Algoma - a New Inspirational Landscape

Moments of Algoma
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Finding Inspiration
Finding Inspiration

Tom Thomson, J.E.H. MacDonald, Frank Johnston, Arthur Lismer, Fred Varley and Franklin Carmichael were all commercial artists working in Toronto. Along with their friends Lawren Harris and A.Y. Jackson, these painters took advantage of Ontario railways to gather in the landscapes of Algonquin Park.

The Group’s dreams of a nationalist landscape style of painting began to take shape on the cusp of the First World War, only to have the realities of war undermine their ambitions. Jackson and Varley served on the Western Front, and Harris as a gunnery instructor on the home front. Lismer moved to Halifax and witnessed the horrific Halifax Explosion in December 1917, while Frank Johnston worked as part of the Canadian War Art program painting images of flight training.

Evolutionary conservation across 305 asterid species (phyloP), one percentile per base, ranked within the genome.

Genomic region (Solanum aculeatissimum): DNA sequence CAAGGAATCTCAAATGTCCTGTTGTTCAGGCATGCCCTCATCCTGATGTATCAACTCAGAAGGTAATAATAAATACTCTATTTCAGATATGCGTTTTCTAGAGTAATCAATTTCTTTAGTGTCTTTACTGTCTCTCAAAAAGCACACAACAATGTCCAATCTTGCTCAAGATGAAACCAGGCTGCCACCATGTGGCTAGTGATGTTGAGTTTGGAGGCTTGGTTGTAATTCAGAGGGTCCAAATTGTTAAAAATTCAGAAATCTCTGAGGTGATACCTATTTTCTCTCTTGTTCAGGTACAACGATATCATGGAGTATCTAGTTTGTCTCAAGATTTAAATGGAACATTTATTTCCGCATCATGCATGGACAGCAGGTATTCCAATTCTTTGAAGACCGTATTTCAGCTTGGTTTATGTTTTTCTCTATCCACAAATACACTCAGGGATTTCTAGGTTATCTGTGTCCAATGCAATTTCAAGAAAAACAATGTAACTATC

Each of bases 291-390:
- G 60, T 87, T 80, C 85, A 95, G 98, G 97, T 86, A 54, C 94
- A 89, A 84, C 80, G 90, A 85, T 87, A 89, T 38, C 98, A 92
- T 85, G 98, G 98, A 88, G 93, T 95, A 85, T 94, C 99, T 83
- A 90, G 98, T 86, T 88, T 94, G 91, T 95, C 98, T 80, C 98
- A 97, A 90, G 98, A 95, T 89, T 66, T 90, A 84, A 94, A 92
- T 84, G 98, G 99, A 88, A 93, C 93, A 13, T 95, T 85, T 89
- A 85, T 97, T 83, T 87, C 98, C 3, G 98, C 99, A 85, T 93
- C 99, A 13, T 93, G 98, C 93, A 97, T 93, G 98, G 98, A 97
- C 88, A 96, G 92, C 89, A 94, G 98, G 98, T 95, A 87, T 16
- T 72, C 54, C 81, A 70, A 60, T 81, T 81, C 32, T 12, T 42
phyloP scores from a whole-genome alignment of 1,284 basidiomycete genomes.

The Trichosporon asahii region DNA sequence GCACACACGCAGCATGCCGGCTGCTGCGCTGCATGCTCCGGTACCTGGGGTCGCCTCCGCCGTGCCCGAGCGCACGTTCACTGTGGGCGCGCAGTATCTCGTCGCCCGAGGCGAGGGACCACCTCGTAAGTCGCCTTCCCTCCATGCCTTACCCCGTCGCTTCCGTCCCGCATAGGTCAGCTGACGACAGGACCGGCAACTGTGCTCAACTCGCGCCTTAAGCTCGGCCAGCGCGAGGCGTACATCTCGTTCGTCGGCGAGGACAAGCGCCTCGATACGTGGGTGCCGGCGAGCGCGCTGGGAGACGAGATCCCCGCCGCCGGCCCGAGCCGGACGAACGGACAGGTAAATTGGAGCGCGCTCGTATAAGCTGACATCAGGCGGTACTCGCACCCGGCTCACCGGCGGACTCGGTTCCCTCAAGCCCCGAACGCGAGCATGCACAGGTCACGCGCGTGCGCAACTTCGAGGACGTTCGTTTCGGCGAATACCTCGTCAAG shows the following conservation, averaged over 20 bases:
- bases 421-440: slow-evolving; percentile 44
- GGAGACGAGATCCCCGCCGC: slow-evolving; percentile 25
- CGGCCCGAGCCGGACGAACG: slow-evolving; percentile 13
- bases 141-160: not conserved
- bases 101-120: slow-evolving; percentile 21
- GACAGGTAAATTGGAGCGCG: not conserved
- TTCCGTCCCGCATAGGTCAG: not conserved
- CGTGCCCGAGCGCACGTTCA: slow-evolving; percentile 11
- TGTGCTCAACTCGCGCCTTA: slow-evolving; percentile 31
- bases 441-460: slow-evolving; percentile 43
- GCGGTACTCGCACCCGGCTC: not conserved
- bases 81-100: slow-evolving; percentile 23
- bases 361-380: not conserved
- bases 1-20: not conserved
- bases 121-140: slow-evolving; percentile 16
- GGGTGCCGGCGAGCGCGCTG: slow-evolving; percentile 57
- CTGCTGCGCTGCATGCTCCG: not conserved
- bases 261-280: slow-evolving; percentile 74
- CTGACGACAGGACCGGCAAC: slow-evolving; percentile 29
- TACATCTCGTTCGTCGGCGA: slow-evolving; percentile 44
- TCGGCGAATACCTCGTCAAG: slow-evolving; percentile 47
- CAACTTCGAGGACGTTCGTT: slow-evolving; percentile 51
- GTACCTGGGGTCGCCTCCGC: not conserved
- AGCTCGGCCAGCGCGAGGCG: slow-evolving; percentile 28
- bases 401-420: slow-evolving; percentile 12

Between the war and the Group’s official formation in 1920, Thomson spent as much time as possible in Algonquin Park, until his untimely death in 1917 in his beloved Canoe Lake in Algonquin Park.

Shortly after Thomson’s death, MacDonald suffered a stroke. For Harris, the news of his only brother's death in action in Europe catapulted him into a state of depression. Algonquin was now a site of bitter grief and new inspirational landscapes had to be found.

The remaining members of the Group were fascinated by the ‘northland’ and this fascination grew after years of unfortunate experiences they all endured. In 1912, their beloved Thomson had completed a two-month canoe adventure along the Mississagi River where the wild landscapes of the region captivated him and opened the Group’s eyes to the splendours of Algoma as a positive source of painting inspiration.